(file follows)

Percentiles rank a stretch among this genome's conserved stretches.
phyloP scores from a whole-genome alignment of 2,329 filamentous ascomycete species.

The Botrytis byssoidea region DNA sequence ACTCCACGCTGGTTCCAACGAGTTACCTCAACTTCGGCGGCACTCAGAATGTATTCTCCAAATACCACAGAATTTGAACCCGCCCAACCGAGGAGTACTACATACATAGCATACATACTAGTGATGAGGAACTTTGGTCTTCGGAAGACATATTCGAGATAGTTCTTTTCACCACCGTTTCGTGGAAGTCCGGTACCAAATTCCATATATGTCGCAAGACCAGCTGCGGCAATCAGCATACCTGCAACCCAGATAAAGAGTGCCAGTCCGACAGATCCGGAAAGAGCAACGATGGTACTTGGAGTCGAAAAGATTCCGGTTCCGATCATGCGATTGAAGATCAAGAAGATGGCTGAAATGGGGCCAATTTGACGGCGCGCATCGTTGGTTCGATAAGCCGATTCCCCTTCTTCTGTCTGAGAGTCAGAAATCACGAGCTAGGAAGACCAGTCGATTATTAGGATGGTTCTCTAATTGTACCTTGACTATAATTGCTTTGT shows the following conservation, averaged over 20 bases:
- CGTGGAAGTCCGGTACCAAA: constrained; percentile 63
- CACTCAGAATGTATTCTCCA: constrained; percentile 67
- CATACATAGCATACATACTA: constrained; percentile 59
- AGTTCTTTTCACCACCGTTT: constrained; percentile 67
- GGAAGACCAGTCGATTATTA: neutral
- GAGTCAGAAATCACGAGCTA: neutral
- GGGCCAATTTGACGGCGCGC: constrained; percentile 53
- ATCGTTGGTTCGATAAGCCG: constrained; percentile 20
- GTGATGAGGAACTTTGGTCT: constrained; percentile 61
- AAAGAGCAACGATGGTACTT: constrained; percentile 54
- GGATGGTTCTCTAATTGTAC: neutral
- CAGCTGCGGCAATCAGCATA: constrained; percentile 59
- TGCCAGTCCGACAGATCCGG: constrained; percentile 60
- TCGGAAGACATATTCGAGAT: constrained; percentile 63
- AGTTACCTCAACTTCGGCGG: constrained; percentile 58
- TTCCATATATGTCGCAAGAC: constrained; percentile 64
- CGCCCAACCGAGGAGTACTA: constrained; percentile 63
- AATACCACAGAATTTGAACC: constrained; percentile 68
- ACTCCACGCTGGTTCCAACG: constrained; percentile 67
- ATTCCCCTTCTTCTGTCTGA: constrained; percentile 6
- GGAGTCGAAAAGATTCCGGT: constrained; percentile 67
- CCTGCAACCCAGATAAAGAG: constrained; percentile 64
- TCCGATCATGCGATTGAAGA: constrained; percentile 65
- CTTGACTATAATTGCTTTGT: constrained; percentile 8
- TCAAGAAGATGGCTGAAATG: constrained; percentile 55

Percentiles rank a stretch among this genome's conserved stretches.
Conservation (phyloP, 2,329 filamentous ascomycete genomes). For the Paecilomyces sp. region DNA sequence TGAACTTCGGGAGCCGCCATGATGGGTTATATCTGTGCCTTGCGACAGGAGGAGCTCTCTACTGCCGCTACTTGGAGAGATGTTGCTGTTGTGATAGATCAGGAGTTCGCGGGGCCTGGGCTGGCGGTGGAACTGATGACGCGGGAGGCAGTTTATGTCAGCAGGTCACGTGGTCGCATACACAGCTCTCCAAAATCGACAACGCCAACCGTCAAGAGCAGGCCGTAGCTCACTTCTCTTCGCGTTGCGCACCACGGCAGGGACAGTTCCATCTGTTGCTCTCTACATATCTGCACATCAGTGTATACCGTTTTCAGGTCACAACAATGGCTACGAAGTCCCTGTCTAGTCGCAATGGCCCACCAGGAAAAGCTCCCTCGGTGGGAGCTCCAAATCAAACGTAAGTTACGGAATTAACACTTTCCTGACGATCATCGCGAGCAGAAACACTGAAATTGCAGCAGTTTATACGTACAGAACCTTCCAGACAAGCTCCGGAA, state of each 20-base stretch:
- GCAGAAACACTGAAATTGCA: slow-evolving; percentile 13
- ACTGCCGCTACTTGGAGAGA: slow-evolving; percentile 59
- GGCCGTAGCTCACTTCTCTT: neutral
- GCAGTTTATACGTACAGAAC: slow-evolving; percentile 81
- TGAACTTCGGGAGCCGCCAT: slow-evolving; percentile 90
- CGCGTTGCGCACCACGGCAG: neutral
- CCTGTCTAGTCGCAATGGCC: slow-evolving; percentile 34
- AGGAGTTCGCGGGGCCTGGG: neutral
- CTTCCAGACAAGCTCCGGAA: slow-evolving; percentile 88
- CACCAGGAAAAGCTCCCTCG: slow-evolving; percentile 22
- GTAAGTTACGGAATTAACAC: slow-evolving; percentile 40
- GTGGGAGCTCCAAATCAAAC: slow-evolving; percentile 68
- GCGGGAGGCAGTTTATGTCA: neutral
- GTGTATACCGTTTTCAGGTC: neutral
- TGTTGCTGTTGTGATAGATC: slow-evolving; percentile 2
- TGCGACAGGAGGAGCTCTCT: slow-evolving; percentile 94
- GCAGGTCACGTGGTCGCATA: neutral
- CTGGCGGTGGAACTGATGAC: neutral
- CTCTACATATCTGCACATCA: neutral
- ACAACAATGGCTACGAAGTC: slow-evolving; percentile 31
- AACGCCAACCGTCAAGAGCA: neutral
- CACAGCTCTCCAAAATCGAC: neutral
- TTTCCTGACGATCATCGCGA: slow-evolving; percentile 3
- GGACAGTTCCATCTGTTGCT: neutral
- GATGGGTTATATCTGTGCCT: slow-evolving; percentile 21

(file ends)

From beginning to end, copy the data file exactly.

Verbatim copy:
Percentiles rank a stretch among this genome's conserved stretches.
phyloP scores from a whole-genome alignment of 2,329 filamentous ascomycete species.

The Botrytis byssoidea region DNA sequence ACTCCACGCTGGTTCCAACGAGTTACCTCAACTTCGGCGGCACTCAGAATGTATTCTCCAAATACCACAGAATTTGAACCCGCCCAACCGAGGAGTACTACATACATAGCATACATACTAGTGATGAGGAACTTTGGTCTTCGGAAGACATATTCGAGATAGTTCTTTTCACCACCGTTTCGTGGAAGTCCGGTACCAAATTCCATATATGTCGCAAGACCAGCTGCGGCAATCAGCATACCTGCAACCCAGATAAAGAGTGCCAGTCCGACAGATCCGGAAAGAGCAACGATGGTACTTGGAGTCGAAAAGATTCCGGTTCCGATCATGCGATTGAAGATCAAGAAGATGGCTGAAATGGGGCCAATTTGACGGCGCGCATCGTTGGTTCGATAAGCCGATTCCCCTTCTTCTGTCTGAGAGTCAGAAATCACGAGCTAGGAAGACCAGTCGATTATTAGGATGGTTCTCTAATTGTACCTTGACTATAATTGCTTTGT shows the following conservation, averaged over 20 bases:
- CGTGGAAGTCCGGTACCAAA: constrained; percentile 63
- CACTCAGAATGTATTCTCCA: constrained; percentile 67
- CATACATAGCATACATACTA: constrained; percentile 59
- AGTTCTTTTCACCACCGTTT: constrained; percentile 67
- GGAAGACCAGTCGATTATTA: neutral
- GAGTCAGAAATCACGAGCTA: neutral
- GGGCCAATTTGACGGCGCGC: constrained; percentile 53
- ATCGTTGGTTCGATAAGCCG: constrained; percentile 20
- GTGATGAGGAACTTTGGTCT: constrained; percentile 61
- AAAGAGCAACGATGGTACTT: constrained; percentile 54
- GGATGGTTCTCTAATTGTAC: neutral
- CAGCTGCGGCAATCAGCATA: constrained; percentile 59
- TGCCAGTCCGACAGATCCGG: constrained; percentile 60
- TCGGAAGACATATTCGAGAT: constrained; percentile 63
- AGTTACCTCAACTTCGGCGG: constrained; percentile 58
- TTCCATATATGTCGCAAGAC: constrained; percentile 64
- CGCCCAACCGAGGAGTACTA: constrained; percentile 63
- AATACCACAGAATTTGAACC: constrained; percentile 68
- ACTCCACGCTGGTTCCAACG: constrained; percentile 67
- ATTCCCCTTCTTCTGTCTGA: constrained; percentile 6
- GGAGTCGAAAAGATTCCGGT: constrained; percentile 67
- CCTGCAACCCAGATAAAGAG: constrained; percentile 64
- TCCGATCATGCGATTGAAGA: constrained; percentile 65
- CTTGACTATAATTGCTTTGT: constrained; percentile 8
- TCAAGAAGATGGCTGAAATG: constrained; percentile 55

Percentiles rank a stretch among this genome's conserved stretches.
Conservation (phyloP, 2,329 filamentous ascomycete genomes). For the Paecilomyces sp. region DNA sequence TGAACTTCGGGAGCCGCCATGATGGGTTATATCTGTGCCTTGCGACAGGAGGAGCTCTCTACTGCCGCTACTTGGAGAGATGTTGCTGTTGTGATAGATCAGGAGTTCGCGGGGCCTGGGCTGGCGGTGGAACTGATGACGCGGGAGGCAGTTTATGTCAGCAGGTCACGTGGTCGCATACACAGCTCTCCAAAATCGACAACGCCAACCGTCAAGAGCAGGCCGTAGCTCACTTCTCTTCGCGTTGCGCACCACGGCAGGGACAGTTCCATCTGTTGCTCTCTACATATCTGCACATCAGTGTATACCGTTTTCAGGTCACAACAATGGCTACGAAGTCCCTGTCTAGTCGCAATGGCCCACCAGGAAAAGCTCCCTCGGTGGGAGCTCCAAATCAAACGTAAGTTACGGAATTAACACTTTCCTGACGATCATCGCGAGCAGAAACACTGAAATTGCAGCAGTTTATACGTACAGAACCTTCCAGACAAGCTCCGGAA, state of each 20-base stretch:
- GCAGAAACACTGAAATTGCA: slow-evolving; percentile 13
- ACTGCCGCTACTTGGAGAGA: slow-evolving; percentile 59
- GGCCGTAGCTCACTTCTCTT: neutral
- GCAGTTTATACGTACAGAAC: slow-evolving; percentile 81
- TGAACTTCGGGAGCCGCCAT: slow-evolving; percentile 90
- CGCGTTGCGCACCACGGCAG: neutral
- CCTGTCTAGTCGCAATGGCC: slow-evolving; percentile 34
- AGGAGTTCGCGGGGCCTGGG: neutral
- CTTCCAGACAAGCTCCGGAA: slow-evolving; percentile 88
- CACCAGGAAAAGCTCCCTCG: slow-evolving; percentile 22
- GTAAGTTACGGAATTAACAC: slow-evolving; percentile 40
- GTGGGAGCTCCAAATCAAAC: slow-evolving; percentile 68
- GCGGGAGGCAGTTTATGTCA: neutral
- GTGTATACCGTTTTCAGGTC: neutral
- TGTTGCTGTTGTGATAGATC: slow-evolving; percentile 2
- TGCGACAGGAGGAGCTCTCT: slow-evolving; percentile 94
- GCAGGTCACGTGGTCGCATA: neutral
- CTGGCGGTGGAACTGATGAC: neutral
- CTCTACATATCTGCACATCA: neutral
- ACAACAATGGCTACGAAGTC: slow-evolving; percentile 31
- AACGCCAACCGTCAAGAGCA: neutral
- CACAGCTCTCCAAAATCGAC: neutral
- TTTCCTGACGATCATCGCGA: slow-evolving; percentile 3
- GGACAGTTCCATCTGTTGCT: neutral
- GATGGGTTATATCTGTGCCT: slow-evolving; percentile 21